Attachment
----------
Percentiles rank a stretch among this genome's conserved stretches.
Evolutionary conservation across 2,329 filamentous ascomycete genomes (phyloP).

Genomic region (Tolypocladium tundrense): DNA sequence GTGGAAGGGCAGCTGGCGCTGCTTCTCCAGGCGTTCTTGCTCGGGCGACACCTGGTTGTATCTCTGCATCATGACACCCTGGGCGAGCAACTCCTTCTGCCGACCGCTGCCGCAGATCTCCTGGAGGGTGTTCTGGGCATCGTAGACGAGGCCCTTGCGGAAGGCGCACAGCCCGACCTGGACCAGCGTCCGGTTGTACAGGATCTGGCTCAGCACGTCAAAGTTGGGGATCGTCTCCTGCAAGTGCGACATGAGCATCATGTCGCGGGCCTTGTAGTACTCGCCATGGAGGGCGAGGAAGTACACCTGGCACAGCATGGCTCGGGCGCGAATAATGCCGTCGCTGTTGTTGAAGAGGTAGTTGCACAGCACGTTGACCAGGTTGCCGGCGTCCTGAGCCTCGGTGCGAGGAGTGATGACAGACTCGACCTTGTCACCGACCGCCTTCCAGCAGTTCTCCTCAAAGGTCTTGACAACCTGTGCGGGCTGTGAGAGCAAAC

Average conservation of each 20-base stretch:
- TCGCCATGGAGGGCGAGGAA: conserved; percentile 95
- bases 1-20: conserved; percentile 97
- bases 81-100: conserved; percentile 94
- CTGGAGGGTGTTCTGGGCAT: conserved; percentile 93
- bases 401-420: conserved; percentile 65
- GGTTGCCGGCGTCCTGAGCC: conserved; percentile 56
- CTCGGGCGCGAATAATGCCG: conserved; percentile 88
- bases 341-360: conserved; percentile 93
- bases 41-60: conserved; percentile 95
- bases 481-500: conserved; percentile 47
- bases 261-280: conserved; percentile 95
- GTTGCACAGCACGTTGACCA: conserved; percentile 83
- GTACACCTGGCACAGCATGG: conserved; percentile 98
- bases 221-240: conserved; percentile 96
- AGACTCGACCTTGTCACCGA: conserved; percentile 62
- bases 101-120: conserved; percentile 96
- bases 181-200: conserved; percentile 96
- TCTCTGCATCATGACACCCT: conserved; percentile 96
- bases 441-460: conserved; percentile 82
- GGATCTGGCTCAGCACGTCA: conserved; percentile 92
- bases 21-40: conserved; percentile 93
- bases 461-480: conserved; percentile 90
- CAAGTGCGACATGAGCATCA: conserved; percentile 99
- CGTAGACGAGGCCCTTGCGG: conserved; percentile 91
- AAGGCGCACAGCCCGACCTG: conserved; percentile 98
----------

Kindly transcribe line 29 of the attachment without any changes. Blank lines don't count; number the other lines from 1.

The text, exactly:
- AAGGCGCACAGCCCGACCTG: conserved; percentile 98